COP26 – can policy makers turn promises into practice in time?

COP26 – can policy makers turn promises into practice in time?

Professor Jan Webb, Professor of Sociology of Organisations, Edinburgh University and Co-Director of the UK Energy Research Centre

29 November 2021

Watching, and engaging with, COP26 – the United Nations 26th climate conference, and trying to keep up with the torrent of updates, made me reflect on what I’ve learned about climate crisis over the last 15 years or so, and reminded me – somewhat painfully – about the hopes for the Copenhagen COP in 2009, and the sense of frustration and anxiety when that conference achieved little.

I spoke at a few events, which added to my mixed feelings about this COP. On the one hand, there was tremendous, often inspiring, commitment from civil society in  the ‘green zone’ and around the conference ‘fringes’. The poetry event I took part in, and which was a small part of the ‘Being Human’ festival, was a source of hope and comfort and creativity away from ‘management speak’ of competitive markets, accelerating delivery and international rollout. The impact of all of that creative thinking and action on government leaders is however hard to know.

There was certainly a steady stream of orchestrated official announcements, where it was difficult to distinguish substance from PR and empty promises. One of the most hopeful commitments was the $8.5bn funding to help end South African reliance on coal and to support a just transition. Ultimately however the UN secretary-general António Guterres concluded that the final COP26 agreement “reflects the interests, the conditions, the contradictions and the state of political will in the world today . . . unfortunately, the collective political will was not enough to overcome some deep contradictions.” (Reported in FT 13 Nov 2021) So political will is lacking, despite the catastrophic consequences facing us.

Beyond poetry, the other events I spoke at mainly concerned the science of climate change and ensuing crises; prospective research investment in, for example, a hydrogen economy [1], and what social science can contribute to understanding how to make urgent changes [2]. I had the opportunity to reflect on what has changed in energy systems and clean energy ambitions in Scotland, 10 Years on from our RSE Inquiry and Report Facing Up To Climate Change [3]. The start of that inquiry in 2008 pre-dated Scotland’s first Climate Change Act, and it ended after the legislation was in place. It was prompted then by scientists’ increasing concerns about why all the evidence on the dangers of climate change was not apparently being taken seriously and acted on urgently. It had very ambitious aims to integrate thinking on mitigation and adaptation, and on personal, government & business responsibilities - just a small task! It was never an uncontentious Inquiry.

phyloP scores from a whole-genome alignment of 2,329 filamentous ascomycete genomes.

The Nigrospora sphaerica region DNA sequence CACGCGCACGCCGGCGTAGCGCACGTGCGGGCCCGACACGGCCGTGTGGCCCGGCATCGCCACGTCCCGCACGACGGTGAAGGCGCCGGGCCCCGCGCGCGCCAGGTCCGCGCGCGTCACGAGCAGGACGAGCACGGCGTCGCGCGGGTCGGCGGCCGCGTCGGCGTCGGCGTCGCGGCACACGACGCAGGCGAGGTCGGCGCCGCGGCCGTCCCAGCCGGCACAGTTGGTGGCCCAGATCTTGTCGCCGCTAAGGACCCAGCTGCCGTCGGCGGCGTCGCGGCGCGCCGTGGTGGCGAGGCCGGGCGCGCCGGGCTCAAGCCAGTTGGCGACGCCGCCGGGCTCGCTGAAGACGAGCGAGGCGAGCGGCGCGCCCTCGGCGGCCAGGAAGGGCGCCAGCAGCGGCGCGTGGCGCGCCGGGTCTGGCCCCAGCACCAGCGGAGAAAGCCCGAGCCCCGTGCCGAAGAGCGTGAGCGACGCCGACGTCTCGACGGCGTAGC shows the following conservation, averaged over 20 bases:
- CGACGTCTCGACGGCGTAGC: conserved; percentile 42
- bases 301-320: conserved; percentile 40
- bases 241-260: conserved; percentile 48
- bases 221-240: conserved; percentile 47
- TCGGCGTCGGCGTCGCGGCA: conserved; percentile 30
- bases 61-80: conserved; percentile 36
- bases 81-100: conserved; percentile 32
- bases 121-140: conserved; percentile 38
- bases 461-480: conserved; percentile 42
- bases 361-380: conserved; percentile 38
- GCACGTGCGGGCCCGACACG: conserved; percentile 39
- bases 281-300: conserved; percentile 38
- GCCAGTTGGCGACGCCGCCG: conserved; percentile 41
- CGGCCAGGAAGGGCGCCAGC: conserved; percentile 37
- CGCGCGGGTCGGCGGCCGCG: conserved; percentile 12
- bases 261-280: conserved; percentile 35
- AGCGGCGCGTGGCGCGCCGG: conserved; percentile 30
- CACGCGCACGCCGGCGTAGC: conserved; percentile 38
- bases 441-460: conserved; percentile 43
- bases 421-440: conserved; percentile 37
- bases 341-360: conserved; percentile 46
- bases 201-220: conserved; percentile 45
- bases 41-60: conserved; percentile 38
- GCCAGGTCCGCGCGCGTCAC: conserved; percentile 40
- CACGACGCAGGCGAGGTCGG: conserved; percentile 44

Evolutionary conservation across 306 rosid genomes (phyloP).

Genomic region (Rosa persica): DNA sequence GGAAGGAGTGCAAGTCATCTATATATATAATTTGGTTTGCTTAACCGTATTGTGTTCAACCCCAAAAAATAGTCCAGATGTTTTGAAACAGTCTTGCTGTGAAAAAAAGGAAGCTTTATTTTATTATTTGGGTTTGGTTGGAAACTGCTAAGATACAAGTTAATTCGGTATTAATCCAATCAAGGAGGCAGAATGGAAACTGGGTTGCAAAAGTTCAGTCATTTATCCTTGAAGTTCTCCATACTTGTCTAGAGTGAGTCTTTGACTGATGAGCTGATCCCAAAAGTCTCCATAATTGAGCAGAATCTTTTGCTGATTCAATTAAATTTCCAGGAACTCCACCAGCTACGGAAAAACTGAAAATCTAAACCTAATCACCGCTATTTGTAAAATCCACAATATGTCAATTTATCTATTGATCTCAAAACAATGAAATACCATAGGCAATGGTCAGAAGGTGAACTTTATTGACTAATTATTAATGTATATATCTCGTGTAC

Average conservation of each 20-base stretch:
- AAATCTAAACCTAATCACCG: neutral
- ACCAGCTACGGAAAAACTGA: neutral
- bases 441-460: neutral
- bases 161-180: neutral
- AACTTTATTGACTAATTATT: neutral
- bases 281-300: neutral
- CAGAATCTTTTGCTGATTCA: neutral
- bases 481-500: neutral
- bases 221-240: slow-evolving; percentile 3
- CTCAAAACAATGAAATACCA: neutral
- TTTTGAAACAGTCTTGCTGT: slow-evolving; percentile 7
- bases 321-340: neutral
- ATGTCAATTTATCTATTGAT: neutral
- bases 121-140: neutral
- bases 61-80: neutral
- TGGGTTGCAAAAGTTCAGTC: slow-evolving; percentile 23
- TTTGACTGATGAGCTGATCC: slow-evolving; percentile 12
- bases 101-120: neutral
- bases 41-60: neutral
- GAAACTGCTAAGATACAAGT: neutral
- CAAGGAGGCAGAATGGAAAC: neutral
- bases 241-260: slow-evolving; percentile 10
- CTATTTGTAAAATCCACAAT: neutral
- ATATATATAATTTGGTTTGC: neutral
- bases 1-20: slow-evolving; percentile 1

From the beginning, ‘climate sceptics’, inside as well as outside the RSE, made their presence felt, and the whole process was challenging, exciting, hard work, and – for me – a whole education. I was invited to join the committee as a way to address the societal issues. I learned a lot more about climate science, and that experience changed all of my subsequent research and thinking. COP26, hosted by the UK and held in Glasgow, presented the opportunity for a Ten Years on review of where we have got to, in Scotland in particular . Revisiting the Report itself, I was struck by the continuing resonance of the recommendations – climate change is, we concluded, a fundamental challenge to the ways we organise and govern societies, use resources, do business and live together. We are still contemplating those issues, often relying on innovations in technology to fix the problem, and still not acting with the urgency needed. In Scotland in the last decade, we have been very effective in developing renewable electricity using wind power, but that is only one part of the picture. Development of renewable heating, low energy buildings, energy productivity and clean transport/active travel has at best inched forward. Public awareness and concern has increased sharply, but our politicians, and business and civil society figures still need to spell out very clearly the risks to homes, water, food and energy supplies which we are all facing – and what we need do to avoid the worst. We also need clarity about who is responsible for what actions to limit the damage - governments, businesses, public services, civil society and households.

COP26 produced numerous promises – but we know from the science that urgent action this decade is essential. And we don’t have surety that those promises will be acted on - indeed the lack of strong commitments to emissions cuts by 2030 creates a significant credibility gap. The question remains: can we use all the resourcefulness, knowledge, advanced technologies and adaptability of contemporary societies, all enabled by our exploitation of the Earth’s resources, to face up to climate change and turn promises into practices.

[1]  UKRI ‘Hydrogen Roundtable’ webinar to showcase the breadth of UKRI research in the hydrogen thematic area and set the scene for future multidisciplinary working. You can view the webinar here: (5 November 2021)

[2] RSE and Royal Meteorological Society: Scotland’s Climate Change Science and COP26, Perspectives from social studies of energy and climate change  (6 October 2021)

[3]  RSE Facing Up to Climate Change: 10 Years On, Energy, Edinburgh, has linked essays – soon to have ‘talking heads’ added (27 October 2021)